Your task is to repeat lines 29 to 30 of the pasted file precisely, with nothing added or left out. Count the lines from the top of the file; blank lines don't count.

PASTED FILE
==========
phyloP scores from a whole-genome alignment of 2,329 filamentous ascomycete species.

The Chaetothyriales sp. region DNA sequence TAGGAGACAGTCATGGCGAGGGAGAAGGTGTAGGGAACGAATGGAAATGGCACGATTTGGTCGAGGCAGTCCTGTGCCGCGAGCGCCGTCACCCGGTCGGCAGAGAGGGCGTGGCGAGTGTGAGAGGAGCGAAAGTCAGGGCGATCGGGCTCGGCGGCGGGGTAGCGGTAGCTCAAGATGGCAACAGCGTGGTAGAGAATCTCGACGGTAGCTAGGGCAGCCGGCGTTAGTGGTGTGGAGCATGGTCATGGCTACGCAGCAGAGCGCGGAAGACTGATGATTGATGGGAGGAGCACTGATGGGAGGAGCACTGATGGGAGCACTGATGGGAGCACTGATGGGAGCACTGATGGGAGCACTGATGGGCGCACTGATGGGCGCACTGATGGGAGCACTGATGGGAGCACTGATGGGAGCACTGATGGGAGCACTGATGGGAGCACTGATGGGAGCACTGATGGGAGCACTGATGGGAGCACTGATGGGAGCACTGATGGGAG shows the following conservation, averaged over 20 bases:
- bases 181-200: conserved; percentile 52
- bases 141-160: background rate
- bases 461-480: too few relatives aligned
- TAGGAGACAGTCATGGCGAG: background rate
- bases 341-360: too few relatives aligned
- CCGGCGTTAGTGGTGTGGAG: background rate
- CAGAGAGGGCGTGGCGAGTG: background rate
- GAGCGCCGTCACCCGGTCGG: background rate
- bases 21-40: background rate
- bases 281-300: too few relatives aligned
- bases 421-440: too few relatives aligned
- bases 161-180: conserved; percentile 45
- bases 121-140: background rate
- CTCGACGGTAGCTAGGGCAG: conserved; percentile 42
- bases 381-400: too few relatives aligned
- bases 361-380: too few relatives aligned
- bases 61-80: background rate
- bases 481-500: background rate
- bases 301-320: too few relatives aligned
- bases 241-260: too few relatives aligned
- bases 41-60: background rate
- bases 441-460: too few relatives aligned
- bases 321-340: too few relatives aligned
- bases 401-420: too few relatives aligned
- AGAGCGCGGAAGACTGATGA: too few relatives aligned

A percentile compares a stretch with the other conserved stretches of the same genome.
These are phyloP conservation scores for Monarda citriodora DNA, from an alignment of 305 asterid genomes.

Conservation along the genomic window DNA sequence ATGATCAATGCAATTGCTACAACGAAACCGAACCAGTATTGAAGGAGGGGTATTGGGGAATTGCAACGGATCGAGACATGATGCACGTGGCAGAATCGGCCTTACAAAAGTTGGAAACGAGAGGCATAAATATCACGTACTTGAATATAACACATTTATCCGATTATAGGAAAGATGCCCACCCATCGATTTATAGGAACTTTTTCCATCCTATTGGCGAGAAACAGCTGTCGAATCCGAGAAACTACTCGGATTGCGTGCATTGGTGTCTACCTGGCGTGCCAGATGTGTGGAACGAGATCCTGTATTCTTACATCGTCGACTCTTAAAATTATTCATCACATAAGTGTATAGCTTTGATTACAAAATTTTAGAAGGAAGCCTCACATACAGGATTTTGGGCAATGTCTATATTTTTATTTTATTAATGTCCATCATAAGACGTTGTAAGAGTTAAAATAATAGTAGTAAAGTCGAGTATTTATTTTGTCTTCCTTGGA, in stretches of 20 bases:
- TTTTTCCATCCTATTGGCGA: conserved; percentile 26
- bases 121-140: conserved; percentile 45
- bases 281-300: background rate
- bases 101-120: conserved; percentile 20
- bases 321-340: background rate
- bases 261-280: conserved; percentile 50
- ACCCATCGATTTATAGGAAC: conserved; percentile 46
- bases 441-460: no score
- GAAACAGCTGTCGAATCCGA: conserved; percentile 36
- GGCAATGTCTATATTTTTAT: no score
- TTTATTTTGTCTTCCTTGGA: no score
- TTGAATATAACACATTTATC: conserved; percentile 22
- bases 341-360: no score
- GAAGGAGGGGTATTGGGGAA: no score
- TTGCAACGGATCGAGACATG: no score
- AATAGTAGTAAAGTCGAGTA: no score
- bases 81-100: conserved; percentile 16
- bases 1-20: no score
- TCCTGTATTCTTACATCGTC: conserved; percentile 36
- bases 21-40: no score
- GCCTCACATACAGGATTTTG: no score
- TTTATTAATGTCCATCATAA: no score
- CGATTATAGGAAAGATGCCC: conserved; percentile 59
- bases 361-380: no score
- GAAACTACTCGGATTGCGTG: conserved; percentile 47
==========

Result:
These are phyloP conservation scores for Monarda citriodora DNA, from an alignment of 305 asterid genomes.

Conservation along the genomic window DNA sequence ATGATCAATGCAATTGCTACAACGAAACCGAACCAGTATTGAAGGAGGGGTATTGGGGAATTGCAACGGATCGAGACATGATGCACGTGGCAGAATCGGCCTTACAAAAGTTGGAAACGAGAGGCATAAATATCACGTACTTGAATATAACACATTTATCCGATTATAGGAAAGATGCCCACCCATCGATTTATAGGAACTTTTTCCATCCTATTGGCGAGAAACAGCTGTCGAATCCGAGAAACTACTCGGATTGCGTGCATTGGTGTCTACCTGGCGTGCCAGATGTGTGGAACGAGATCCTGTATTCTTACATCGTCGACTCTTAAAATTATTCATCACATAAGTGTATAGCTTTGATTACAAAATTTTAGAAGGAAGCCTCACATACAGGATTTTGGGCAATGTCTATATTTTTATTTTATTAATGTCCATCATAAGACGTTGTAAGAGTTAAAATAATAGTAGTAAAGTCGAGTATTTATTTTGTCTTCCTTGGA, in stretches of 20 bases: